|Reviews & Columns|
TV on DVD
Reviews by Studio
Collector Series DVDs
Easter Egg Database
DVD Talk Radio
The M.O.D. Squad
DVD Talk Forum
DVD Price Search|
Customer Service #'s
In the midst of this newfound fatherdom I've found myself with a miscalibrated pop culture radar and as such, while I am aware of the praise that was heaped on Logan, I wasn't quite sure if this was something that would live up to it. Yet I stayed away from the self-established expectations that came with it. And lo and behold I was able to check it out when the boy was in daycare (holy crap, I typed those words in a sentence!). Seriously though, handling Logan's story arc in this film is like, well, some goofball who stumbled into parenthood.
James Mangold came up with the story, which a couple of screenwriters, including fellow The Wolverine screenwriter Scott Frank put into a screenplay. We find Logan (Hugh Jackman) on a low key scale, serving as a limo driver and having a bit of a drinking problem in the year 2029. He takes care of Charles Xavier (Patrick Stewart), who maintains a tremendous mindset which is betraying him as Alzheimer's gets a firmer grasp on him. Through Xavier, Logan learns he has a daughter named Laura (Dafne Keen) who also has an adamantium skeleton, but isn't damaging as much as Logan's is. Logan tries to protect Laura from a biotech corporation who has been involved with genetic engineering of mutants (despite no new ones being born for more than two decades), including a younger version of himself named X-24.
Watching Logan with little exposure to it, two things were striking to me; the first was the depth and range that Jackman expressed with the character. Logan is a guy who preferred to be a lone during the heyday of his health and well-being amongst the X-Men, but in Logan we see a guy who sure, had no qualms about maintaining this sense of isolation, but as the film moves on we learn Logan's a guy who has fears of this isolation like many other people, and this vulnerability amongst a guy who we've known to be impenetrable for years is fascinating to see. Compounding this is that Logan and his darkness matches the character's darkness. Lots of people get their heads cinematically blown off in this, which is something we didn't see in prior movies, much less X-Men movies, and this near-unabashed confidence in this violence is a notable change of pace as well. These two turns are welcome to experience.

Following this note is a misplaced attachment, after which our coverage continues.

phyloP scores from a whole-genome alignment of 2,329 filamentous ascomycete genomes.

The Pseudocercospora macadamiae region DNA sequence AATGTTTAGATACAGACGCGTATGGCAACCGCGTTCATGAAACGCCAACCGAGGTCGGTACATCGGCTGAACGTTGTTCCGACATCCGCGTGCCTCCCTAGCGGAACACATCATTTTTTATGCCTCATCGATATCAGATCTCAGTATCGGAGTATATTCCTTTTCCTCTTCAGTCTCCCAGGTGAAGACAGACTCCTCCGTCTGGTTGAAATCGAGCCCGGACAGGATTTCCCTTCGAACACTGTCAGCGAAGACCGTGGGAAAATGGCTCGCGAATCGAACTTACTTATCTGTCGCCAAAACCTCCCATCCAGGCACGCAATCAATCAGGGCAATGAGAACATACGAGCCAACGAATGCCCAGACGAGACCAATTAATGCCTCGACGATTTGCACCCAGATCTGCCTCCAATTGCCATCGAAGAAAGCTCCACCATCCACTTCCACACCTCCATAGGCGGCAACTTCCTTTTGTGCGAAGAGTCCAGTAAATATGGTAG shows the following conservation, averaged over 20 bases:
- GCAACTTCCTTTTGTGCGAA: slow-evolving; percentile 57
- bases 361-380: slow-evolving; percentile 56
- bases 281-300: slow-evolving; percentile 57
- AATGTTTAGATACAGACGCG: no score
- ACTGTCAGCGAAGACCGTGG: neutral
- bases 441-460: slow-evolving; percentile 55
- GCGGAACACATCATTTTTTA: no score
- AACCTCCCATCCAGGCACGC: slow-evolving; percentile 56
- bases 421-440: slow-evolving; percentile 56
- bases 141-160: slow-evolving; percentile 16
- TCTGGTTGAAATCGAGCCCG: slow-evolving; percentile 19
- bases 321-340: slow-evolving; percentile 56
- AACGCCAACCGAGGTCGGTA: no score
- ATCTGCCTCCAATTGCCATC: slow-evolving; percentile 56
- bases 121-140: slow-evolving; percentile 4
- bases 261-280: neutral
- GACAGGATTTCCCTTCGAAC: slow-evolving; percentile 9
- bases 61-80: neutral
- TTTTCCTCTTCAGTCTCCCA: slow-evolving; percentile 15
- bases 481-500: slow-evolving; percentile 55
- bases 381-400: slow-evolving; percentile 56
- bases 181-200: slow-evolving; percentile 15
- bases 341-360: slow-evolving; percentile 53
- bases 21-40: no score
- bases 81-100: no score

Jackman's range is impressive, and just as so is young Dafne Keen who plays Laura. Seeing Wolverine's strength, general braggadocio and similar characteristics in a 8-year old girl and Keen's conveyance of it is impressive to watch. The film is a bit of a road movie at times with Logan, Xavier and Laura in one space together and for many of those periods, Laura could be considered the strongest individual amongst the trio. Seeing that in a comic book movie was damned impressive. Stewart's presence is welcome and he delivers his conflicts with a great level of sensitivity, and the trio make for a welcome combination.
In the supplements, Mangold mentions on more than one occasion the inspiration for Logan being William Munny in Unforgiven (among other Western films) is refreshing to see, as the once irredeemable Logan tries to find some fashion of salvation, or his sense of it in this not too distant future where mutants are less and less commonplace.
Mangold manages to take elements of what we know about Wolverine and Logan and introduce a looming sense of mortality within the character that Jackman plays to perfection, or the closest thing to it. In a vacuum Logan may not be entirely memorable, but it does take a cinematic mythology and put it on its head with themes that comic book action films don't see much of. It's bold and daring, and may be one of the most memorable films of 2017.The Blu-ray: